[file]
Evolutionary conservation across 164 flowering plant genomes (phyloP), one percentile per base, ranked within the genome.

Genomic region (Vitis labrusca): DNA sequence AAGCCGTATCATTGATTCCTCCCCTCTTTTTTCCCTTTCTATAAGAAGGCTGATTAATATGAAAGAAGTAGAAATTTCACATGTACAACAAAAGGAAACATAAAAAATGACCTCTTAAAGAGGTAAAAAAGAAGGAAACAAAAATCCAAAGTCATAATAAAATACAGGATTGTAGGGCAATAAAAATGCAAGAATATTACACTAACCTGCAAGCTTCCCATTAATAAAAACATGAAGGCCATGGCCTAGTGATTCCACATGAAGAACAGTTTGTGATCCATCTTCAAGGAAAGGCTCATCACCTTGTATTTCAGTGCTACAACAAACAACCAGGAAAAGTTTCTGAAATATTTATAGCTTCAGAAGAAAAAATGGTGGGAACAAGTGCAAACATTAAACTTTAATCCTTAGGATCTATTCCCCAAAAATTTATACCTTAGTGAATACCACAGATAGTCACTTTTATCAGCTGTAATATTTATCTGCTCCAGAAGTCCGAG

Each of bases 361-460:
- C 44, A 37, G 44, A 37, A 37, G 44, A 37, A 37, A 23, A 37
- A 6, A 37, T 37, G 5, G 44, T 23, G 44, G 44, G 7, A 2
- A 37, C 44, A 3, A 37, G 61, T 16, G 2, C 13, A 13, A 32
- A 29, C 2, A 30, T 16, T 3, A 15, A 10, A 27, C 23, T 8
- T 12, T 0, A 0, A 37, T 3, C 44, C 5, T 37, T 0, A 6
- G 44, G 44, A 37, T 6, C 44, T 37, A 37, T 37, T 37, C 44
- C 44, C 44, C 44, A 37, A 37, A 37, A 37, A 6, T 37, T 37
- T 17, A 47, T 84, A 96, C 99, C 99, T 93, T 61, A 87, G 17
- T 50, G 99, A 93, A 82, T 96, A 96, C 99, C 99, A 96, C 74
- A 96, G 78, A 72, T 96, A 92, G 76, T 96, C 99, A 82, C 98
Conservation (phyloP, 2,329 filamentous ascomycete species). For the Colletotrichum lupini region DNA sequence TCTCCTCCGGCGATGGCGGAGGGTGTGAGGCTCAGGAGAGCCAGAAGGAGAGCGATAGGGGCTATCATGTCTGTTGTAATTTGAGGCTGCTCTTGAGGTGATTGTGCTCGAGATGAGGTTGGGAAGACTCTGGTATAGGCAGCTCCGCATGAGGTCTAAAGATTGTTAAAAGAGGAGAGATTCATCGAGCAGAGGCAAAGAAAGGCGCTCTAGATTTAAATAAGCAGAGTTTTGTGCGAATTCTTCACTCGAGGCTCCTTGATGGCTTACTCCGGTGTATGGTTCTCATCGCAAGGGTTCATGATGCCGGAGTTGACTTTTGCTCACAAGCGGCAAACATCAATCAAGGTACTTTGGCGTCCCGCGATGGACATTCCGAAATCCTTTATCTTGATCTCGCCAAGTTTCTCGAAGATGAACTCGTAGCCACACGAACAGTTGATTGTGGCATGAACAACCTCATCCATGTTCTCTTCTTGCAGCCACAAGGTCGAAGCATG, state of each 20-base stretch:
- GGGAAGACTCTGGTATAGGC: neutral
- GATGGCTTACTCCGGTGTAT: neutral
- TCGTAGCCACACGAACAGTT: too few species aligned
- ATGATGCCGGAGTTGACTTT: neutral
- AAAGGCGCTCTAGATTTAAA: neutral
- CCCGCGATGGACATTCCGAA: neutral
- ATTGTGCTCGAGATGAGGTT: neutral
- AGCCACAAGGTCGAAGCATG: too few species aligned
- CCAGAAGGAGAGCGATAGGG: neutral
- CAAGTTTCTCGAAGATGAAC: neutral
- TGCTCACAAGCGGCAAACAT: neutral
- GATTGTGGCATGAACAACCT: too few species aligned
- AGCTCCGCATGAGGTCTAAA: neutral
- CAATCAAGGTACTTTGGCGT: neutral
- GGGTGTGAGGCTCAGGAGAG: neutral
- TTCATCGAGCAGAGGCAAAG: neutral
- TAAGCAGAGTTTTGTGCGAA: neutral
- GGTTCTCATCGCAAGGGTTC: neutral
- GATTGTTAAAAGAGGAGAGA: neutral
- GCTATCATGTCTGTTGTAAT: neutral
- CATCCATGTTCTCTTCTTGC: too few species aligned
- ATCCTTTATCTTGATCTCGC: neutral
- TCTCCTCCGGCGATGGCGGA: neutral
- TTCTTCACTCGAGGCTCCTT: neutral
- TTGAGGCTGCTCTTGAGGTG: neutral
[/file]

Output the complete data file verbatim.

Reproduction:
Evolutionary conservation across 164 flowering plant genomes (phyloP), one percentile per base, ranked within the genome.

Genomic region (Vitis labrusca): DNA sequence AAGCCGTATCATTGATTCCTCCCCTCTTTTTTCCCTTTCTATAAGAAGGCTGATTAATATGAAAGAAGTAGAAATTTCACATGTACAACAAAAGGAAACATAAAAAATGACCTCTTAAAGAGGTAAAAAAGAAGGAAACAAAAATCCAAAGTCATAATAAAATACAGGATTGTAGGGCAATAAAAATGCAAGAATATTACACTAACCTGCAAGCTTCCCATTAATAAAAACATGAAGGCCATGGCCTAGTGATTCCACATGAAGAACAGTTTGTGATCCATCTTCAAGGAAAGGCTCATCACCTTGTATTTCAGTGCTACAACAAACAACCAGGAAAAGTTTCTGAAATATTTATAGCTTCAGAAGAAAAAATGGTGGGAACAAGTGCAAACATTAAACTTTAATCCTTAGGATCTATTCCCCAAAAATTTATACCTTAGTGAATACCACAGATAGTCACTTTTATCAGCTGTAATATTTATCTGCTCCAGAAGTCCGAG

Each of bases 361-460:
- C 44, A 37, G 44, A 37, A 37, G 44, A 37, A 37, A 23, A 37
- A 6, A 37, T 37, G 5, G 44, T 23, G 44, G 44, G 7, A 2
- A 37, C 44, A 3, A 37, G 61, T 16, G 2, C 13, A 13, A 32
- A 29, C 2, A 30, T 16, T 3, A 15, A 10, A 27, C 23, T 8
- T 12, T 0, A 0, A 37, T 3, C 44, C 5, T 37, T 0, A 6
- G 44, G 44, A 37, T 6, C 44, T 37, A 37, T 37, T 37, C 44
- C 44, C 44, C 44, A 37, A 37, A 37, A 37, A 6, T 37, T 37
- T 17, A 47, T 84, A 96, C 99, C 99, T 93, T 61, A 87, G 17
- T 50, G 99, A 93, A 82, T 96, A 96, C 99, C 99, A 96, C 74
- A 96, G 78, A 72, T 96, A 92, G 76, T 96, C 99, A 82, C 98
Conservation (phyloP, 2,329 filamentous ascomycete species). For the Colletotrichum lupini region DNA sequence TCTCCTCCGGCGATGGCGGAGGGTGTGAGGCTCAGGAGAGCCAGAAGGAGAGCGATAGGGGCTATCATGTCTGTTGTAATTTGAGGCTGCTCTTGAGGTGATTGTGCTCGAGATGAGGTTGGGAAGACTCTGGTATAGGCAGCTCCGCATGAGGTCTAAAGATTGTTAAAAGAGGAGAGATTCATCGAGCAGAGGCAAAGAAAGGCGCTCTAGATTTAAATAAGCAGAGTTTTGTGCGAATTCTTCACTCGAGGCTCCTTGATGGCTTACTCCGGTGTATGGTTCTCATCGCAAGGGTTCATGATGCCGGAGTTGACTTTTGCTCACAAGCGGCAAACATCAATCAAGGTACTTTGGCGTCCCGCGATGGACATTCCGAAATCCTTTATCTTGATCTCGCCAAGTTTCTCGAAGATGAACTCGTAGCCACACGAACAGTTGATTGTGGCATGAACAACCTCATCCATGTTCTCTTCTTGCAGCCACAAGGTCGAAGCATG, state of each 20-base stretch:
- GGGAAGACTCTGGTATAGGC: neutral
- GATGGCTTACTCCGGTGTAT: neutral
- TCGTAGCCACACGAACAGTT: too few species aligned
- ATGATGCCGGAGTTGACTTT: neutral
- AAAGGCGCTCTAGATTTAAA: neutral
- CCCGCGATGGACATTCCGAA: neutral
- ATTGTGCTCGAGATGAGGTT: neutral
- AGCCACAAGGTCGAAGCATG: too few species aligned
- CCAGAAGGAGAGCGATAGGG: neutral
- CAAGTTTCTCGAAGATGAAC: neutral
- TGCTCACAAGCGGCAAACAT: neutral
- GATTGTGGCATGAACAACCT: too few species aligned
- AGCTCCGCATGAGGTCTAAA: neutral
- CAATCAAGGTACTTTGGCGT: neutral
- GGGTGTGAGGCTCAGGAGAG: neutral
- TTCATCGAGCAGAGGCAAAG: neutral
- TAAGCAGAGTTTTGTGCGAA: neutral
- GGTTCTCATCGCAAGGGTTC: neutral
- GATTGTTAAAAGAGGAGAGA: neutral
- GCTATCATGTCTGTTGTAAT: neutral
- CATCCATGTTCTCTTCTTGC: too few species aligned
- ATCCTTTATCTTGATCTCGC: neutral
- TCTCCTCCGGCGATGGCGGA: neutral
- TTCTTCACTCGAGGCTCCTT: neutral
- TTGAGGCTGCTCTTGAGGTG: neutral